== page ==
Child or Servant? Or Both?
Webster’s dictionary defines the word “dichotomy” as “a division into two especially mutually exclusive or contradictory groups or entities.”  Meaning, a dichotomy is two things being divided into completely separate sides because they are contradictory to each other. They don’t match.
Common examples of dichotomies are good and evil, Heaven and Hell, male and female. These are examples of things where you cannot be one and the other at the same time. You cannot be good while also being evil. You cannot be in Heaven while simultaneously dwelling in Hell. And contrary to popular belief, you cannot be a male at the same time that you are a female. These are “either or” scenarios. They are dichotomies.
There is also something called a “false dichotomy.” This is a scenario that we mistakenly create where one is given only two choices as if they are the only choices available. These false dichotomies often stem from a person’s own personal convictions. Really, their own strongly held opinions. They are more emotional than they are reasonable. There are many example like them, they are prevalent within the Body of Christ, and they often only serve to divide us rather than to help us “grow up in every way into him who is the head, into Christ, from whom the whole body, joined and held together by every joint with which it is equipped, when each part is working properly, makes the body grow so that it builds itself up in love.”
One false dichotomy we want to address is the false distinction between identity as children of God and being servants of God. It seems that many Christ-followers, especially the younger generation of believers, are under the impression that there is a difference between being a child of God and being a servant of God. That Christians are called to choose between one or the other. Either you consider yourself a child of God or you think of yourself as His servant. You cannot have both.
This, however, is a false dichotomy that is ultimately not rooted in Scripture. The Bible does not make any distinction between identity as children of God and servants of God.
Now, one might be tempted to jump to passages such as John 15:15 where Jesus tells His disciples:
“No longer do I call you servants, for the servant does not know what his master is doing; but I have called you friends, for all that I have heard from my Father I have made known to you.”
But this is the same Jesus who rebukes the church in Sardis saying, “Wake up, and strengthen what remains and is about to die, for I have not found your works complete in the sight of my God.”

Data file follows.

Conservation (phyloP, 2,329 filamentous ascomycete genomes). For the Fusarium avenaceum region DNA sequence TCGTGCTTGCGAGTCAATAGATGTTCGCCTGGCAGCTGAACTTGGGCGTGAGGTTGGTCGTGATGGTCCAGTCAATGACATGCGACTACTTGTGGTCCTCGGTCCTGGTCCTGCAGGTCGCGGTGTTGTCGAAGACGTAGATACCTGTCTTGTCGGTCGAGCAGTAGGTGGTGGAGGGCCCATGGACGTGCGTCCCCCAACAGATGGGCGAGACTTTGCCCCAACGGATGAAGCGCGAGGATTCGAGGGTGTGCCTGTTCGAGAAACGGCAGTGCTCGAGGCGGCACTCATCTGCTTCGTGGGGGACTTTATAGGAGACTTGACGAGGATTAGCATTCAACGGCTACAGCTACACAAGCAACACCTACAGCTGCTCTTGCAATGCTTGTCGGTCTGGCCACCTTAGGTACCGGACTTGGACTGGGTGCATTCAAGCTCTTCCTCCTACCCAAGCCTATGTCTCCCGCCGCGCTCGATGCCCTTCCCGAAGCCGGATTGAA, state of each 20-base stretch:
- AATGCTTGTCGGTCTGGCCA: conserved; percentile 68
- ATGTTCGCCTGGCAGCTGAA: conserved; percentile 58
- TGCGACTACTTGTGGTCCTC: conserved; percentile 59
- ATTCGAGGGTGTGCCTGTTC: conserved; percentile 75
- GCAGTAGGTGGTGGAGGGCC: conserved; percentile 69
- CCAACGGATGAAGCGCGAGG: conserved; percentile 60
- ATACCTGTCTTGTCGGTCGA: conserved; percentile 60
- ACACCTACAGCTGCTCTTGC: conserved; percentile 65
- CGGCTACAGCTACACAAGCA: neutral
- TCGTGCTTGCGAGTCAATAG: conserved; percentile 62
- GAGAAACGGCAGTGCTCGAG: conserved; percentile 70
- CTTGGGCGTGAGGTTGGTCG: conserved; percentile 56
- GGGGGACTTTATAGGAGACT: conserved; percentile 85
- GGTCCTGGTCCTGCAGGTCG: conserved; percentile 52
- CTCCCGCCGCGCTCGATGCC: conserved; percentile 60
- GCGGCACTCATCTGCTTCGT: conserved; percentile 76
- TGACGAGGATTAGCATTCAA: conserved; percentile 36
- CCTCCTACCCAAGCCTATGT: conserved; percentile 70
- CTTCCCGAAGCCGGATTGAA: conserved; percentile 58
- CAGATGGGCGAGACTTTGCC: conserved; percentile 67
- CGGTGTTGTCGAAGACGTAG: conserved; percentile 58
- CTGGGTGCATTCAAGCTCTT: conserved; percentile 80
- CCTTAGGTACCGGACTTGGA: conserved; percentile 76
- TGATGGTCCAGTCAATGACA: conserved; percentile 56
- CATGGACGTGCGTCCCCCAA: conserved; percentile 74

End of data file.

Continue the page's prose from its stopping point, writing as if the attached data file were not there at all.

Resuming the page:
This is the same Jesus who as the Son of God came to earth in service to His Father.
Or perhaps you might want to jump Galatians 4:7 where Paul writes:
“So you are no longer a slave, but God’s child; and since you are his child, God has made you also an heir.”
This is the same Apostle Paul, however, who wrote to the Romans, “Never be lazy, but work hard and serve the Lord enthusiastically.” He wrote to the Colossians, “Whatever you do, work at it with all your heart, as working for the Lord, not for human masters.”
The writer of Hebrew rejoices at the Gospel saying, “How much more, then, will the blood of Christ, who through the eternal Spirit offered himself unblemished to God, cleanse our consciences from acts that lead to death, so that we may serve the living God!”
The point is, there is no distinction between being a child of God and His servant. No doubt, the grace of God has granted us that we become His children. As the Apostle John put it,
“Yet to all who did receive [Jesus], to those who believed in his name, he gave the right to become children of God— children born not of natural descent, nor of human decision or a husband’s will, but born of God.”
Amen! We are children of God! Those of us who have been born again, granted the Holy Spirit of God, we have within us the Spirit who cries out, “Abba, Father!” But it’s this same Spirit within us, the Spirit of Adoption, who enables us to walk as Christ did. Serving the will of our Father who is in Heaven.
In fact, there is nothing more Christ-like than serving our Father by serving others. By blessing the nations and advancing His Kingdom. By making ourselves servants of all in response to the love of God and as an expression of our love for Him. Look at what Paul says to the Philippians:
“Have this mind among yourselves, which is yours in Christ Jesus, who, though he was in the form of God, did not count equality with God a thing to be grasped, but emptied himself, by taking the form of a servant, being born in the likeness of men. And being found in human form, he humbled himself by becoming obedient to the point of death, even death on a cross.”
We want to encourage you today to embrace your life as a child of God, serving the will of your Father in Heaven. Not to earn His approval. Not to earn your salvation. Not to earn anything at all. But because as a child of the living God, you know that it is a privilege and an honor to serve your Father and glorify His name among the nations.
We want you to consider Jesus, who as the only begotten Son, made the will of His Father top priority. He said He worked because His Father was working. He received a body so that He could do the will of His Father. He told His followers that the greatest among them must be servant of all, since He Himself came to serve.
Service to God is part of what it means to be children of God. It’s part of what it means to be among His Good and Faithful. We don’t work to earn our adoption. It is because we have been adopted that we no longer work to serve ourselves, right? It is no longer we who live but Christ who lives in us! And Christ’s chief focus is to do the will of the Father! And so is ours, because ARE the Good and Faithful!
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